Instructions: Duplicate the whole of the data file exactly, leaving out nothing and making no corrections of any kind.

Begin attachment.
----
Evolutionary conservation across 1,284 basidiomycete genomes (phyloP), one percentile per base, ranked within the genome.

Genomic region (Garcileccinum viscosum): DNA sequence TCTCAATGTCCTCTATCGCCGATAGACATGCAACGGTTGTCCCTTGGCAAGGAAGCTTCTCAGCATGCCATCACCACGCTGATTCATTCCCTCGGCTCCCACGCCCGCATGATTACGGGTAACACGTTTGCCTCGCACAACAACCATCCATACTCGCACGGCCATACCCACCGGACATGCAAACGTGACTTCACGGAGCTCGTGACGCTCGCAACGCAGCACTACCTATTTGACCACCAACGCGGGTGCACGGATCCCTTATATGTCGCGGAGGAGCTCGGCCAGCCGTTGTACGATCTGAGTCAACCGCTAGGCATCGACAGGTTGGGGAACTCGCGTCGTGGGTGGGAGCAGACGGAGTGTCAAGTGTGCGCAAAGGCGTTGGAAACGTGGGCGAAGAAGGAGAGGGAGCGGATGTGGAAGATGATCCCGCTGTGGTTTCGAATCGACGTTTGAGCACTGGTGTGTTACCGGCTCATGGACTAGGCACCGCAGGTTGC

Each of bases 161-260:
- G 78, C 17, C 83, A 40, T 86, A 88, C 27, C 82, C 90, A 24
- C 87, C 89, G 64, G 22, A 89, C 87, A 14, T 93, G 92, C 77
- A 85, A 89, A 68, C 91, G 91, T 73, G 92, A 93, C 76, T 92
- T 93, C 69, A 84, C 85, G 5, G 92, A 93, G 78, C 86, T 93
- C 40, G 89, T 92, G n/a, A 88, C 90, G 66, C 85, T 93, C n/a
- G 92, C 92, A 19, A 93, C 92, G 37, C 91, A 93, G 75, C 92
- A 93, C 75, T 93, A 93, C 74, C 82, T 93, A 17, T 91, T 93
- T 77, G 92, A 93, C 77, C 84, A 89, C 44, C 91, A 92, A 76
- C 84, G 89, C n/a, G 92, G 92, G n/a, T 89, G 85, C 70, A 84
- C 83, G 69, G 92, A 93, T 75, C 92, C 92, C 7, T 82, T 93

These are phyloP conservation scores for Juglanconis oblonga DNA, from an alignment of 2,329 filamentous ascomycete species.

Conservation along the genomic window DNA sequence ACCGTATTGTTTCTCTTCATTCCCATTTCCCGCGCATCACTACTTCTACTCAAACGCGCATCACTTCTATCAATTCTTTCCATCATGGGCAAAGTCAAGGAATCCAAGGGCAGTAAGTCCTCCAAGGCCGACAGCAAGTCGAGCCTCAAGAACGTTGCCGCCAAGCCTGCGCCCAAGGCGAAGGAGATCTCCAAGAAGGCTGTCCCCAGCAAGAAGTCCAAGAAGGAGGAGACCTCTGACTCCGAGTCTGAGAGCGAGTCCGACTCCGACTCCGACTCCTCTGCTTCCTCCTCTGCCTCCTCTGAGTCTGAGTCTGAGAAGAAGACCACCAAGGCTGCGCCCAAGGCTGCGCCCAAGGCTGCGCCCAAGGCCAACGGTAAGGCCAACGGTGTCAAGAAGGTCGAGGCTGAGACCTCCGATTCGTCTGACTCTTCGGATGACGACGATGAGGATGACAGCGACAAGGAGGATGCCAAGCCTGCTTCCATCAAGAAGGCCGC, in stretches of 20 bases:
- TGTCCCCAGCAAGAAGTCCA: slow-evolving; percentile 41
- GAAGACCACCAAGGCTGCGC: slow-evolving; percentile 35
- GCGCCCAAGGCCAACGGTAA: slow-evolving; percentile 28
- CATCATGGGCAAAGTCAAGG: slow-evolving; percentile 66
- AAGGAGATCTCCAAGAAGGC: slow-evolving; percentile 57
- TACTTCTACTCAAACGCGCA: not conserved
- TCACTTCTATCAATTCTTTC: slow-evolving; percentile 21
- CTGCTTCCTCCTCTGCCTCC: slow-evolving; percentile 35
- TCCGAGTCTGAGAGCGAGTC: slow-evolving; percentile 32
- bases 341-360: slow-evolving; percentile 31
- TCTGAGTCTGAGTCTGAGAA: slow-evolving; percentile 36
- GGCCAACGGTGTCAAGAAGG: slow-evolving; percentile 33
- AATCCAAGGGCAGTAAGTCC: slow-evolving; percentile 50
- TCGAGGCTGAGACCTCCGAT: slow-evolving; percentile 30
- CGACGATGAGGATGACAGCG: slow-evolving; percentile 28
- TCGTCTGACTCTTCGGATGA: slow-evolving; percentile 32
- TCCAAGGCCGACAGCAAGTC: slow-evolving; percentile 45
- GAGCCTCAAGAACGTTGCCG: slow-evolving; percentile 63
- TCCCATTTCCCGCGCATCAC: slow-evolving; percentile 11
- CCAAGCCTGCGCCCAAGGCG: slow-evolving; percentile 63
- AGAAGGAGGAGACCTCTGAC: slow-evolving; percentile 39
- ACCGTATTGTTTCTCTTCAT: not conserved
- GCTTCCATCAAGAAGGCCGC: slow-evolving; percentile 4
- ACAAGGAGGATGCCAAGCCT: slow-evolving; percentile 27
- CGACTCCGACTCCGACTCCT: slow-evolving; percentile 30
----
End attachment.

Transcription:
Evolutionary conservation across 1,284 basidiomycete genomes (phyloP), one percentile per base, ranked within the genome.

Genomic region (Garcileccinum viscosum): DNA sequence TCTCAATGTCCTCTATCGCCGATAGACATGCAACGGTTGTCCCTTGGCAAGGAAGCTTCTCAGCATGCCATCACCACGCTGATTCATTCCCTCGGCTCCCACGCCCGCATGATTACGGGTAACACGTTTGCCTCGCACAACAACCATCCATACTCGCACGGCCATACCCACCGGACATGCAAACGTGACTTCACGGAGCTCGTGACGCTCGCAACGCAGCACTACCTATTTGACCACCAACGCGGGTGCACGGATCCCTTATATGTCGCGGAGGAGCTCGGCCAGCCGTTGTACGATCTGAGTCAACCGCTAGGCATCGACAGGTTGGGGAACTCGCGTCGTGGGTGGGAGCAGACGGAGTGTCAAGTGTGCGCAAAGGCGTTGGAAACGTGGGCGAAGAAGGAGAGGGAGCGGATGTGGAAGATGATCCCGCTGTGGTTTCGAATCGACGTTTGAGCACTGGTGTGTTACCGGCTCATGGACTAGGCACCGCAGGTTGC

Each of bases 161-260:
- G 78, C 17, C 83, A 40, T 86, A 88, C 27, C 82, C 90, A 24
- C 87, C 89, G 64, G 22, A 89, C 87, A 14, T 93, G 92, C 77
- A 85, A 89, A 68, C 91, G 91, T 73, G 92, A 93, C 76, T 92
- T 93, C 69, A 84, C 85, G 5, G 92, A 93, G 78, C 86, T 93
- C 40, G 89, T 92, G n/a, A 88, C 90, G 66, C 85, T 93, C n/a
- G 92, C 92, A 19, A 93, C 92, G 37, C 91, A 93, G 75, C 92
- A 93, C 75, T 93, A 93, C 74, C 82, T 93, A 17, T 91, T 93
- T 77, G 92, A 93, C 77, C 84, A 89, C 44, C 91, A 92, A 76
- C 84, G 89, C n/a, G 92, G 92, G n/a, T 89, G 85, C 70, A 84
- C 83, G 69, G 92, A 93, T 75, C 92, C 92, C 7, T 82, T 93

These are phyloP conservation scores for Juglanconis oblonga DNA, from an alignment of 2,329 filamentous ascomycete species.

Conservation along the genomic window DNA sequence ACCGTATTGTTTCTCTTCATTCCCATTTCCCGCGCATCACTACTTCTACTCAAACGCGCATCACTTCTATCAATTCTTTCCATCATGGGCAAAGTCAAGGAATCCAAGGGCAGTAAGTCCTCCAAGGCCGACAGCAAGTCGAGCCTCAAGAACGTTGCCGCCAAGCCTGCGCCCAAGGCGAAGGAGATCTCCAAGAAGGCTGTCCCCAGCAAGAAGTCCAAGAAGGAGGAGACCTCTGACTCCGAGTCTGAGAGCGAGTCCGACTCCGACTCCGACTCCTCTGCTTCCTCCTCTGCCTCCTCTGAGTCTGAGTCTGAGAAGAAGACCACCAAGGCTGCGCCCAAGGCTGCGCCCAAGGCTGCGCCCAAGGCCAACGGTAAGGCCAACGGTGTCAAGAAGGTCGAGGCTGAGACCTCCGATTCGTCTGACTCTTCGGATGACGACGATGAGGATGACAGCGACAAGGAGGATGCCAAGCCTGCTTCCATCAAGAAGGCCGC, in stretches of 20 bases:
- TGTCCCCAGCAAGAAGTCCA: slow-evolving; percentile 41
- GAAGACCACCAAGGCTGCGC: slow-evolving; percentile 35
- GCGCCCAAGGCCAACGGTAA: slow-evolving; percentile 28
- CATCATGGGCAAAGTCAAGG: slow-evolving; percentile 66
- AAGGAGATCTCCAAGAAGGC: slow-evolving; percentile 57
- TACTTCTACTCAAACGCGCA: not conserved
- TCACTTCTATCAATTCTTTC: slow-evolving; percentile 21
- CTGCTTCCTCCTCTGCCTCC: slow-evolving; percentile 35
- TCCGAGTCTGAGAGCGAGTC: slow-evolving; percentile 32
- bases 341-360: slow-evolving; percentile 31
- TCTGAGTCTGAGTCTGAGAA: slow-evolving; percentile 36
- GGCCAACGGTGTCAAGAAGG: slow-evolving; percentile 33
- AATCCAAGGGCAGTAAGTCC: slow-evolving; percentile 50
- TCGAGGCTGAGACCTCCGAT: slow-evolving; percentile 30
- CGACGATGAGGATGACAGCG: slow-evolving; percentile 28
- TCGTCTGACTCTTCGGATGA: slow-evolving; percentile 32
- TCCAAGGCCGACAGCAAGTC: slow-evolving; percentile 45
- GAGCCTCAAGAACGTTGCCG: slow-evolving; percentile 63
- TCCCATTTCCCGCGCATCAC: slow-evolving; percentile 11
- CCAAGCCTGCGCCCAAGGCG: slow-evolving; percentile 63
- AGAAGGAGGAGACCTCTGAC: slow-evolving; percentile 39
- ACCGTATTGTTTCTCTTCAT: not conserved
- GCTTCCATCAAGAAGGCCGC: slow-evolving; percentile 4
- ACAAGGAGGATGCCAAGCCT: slow-evolving; percentile 27
- CGACTCCGACTCCGACTCCT: slow-evolving; percentile 30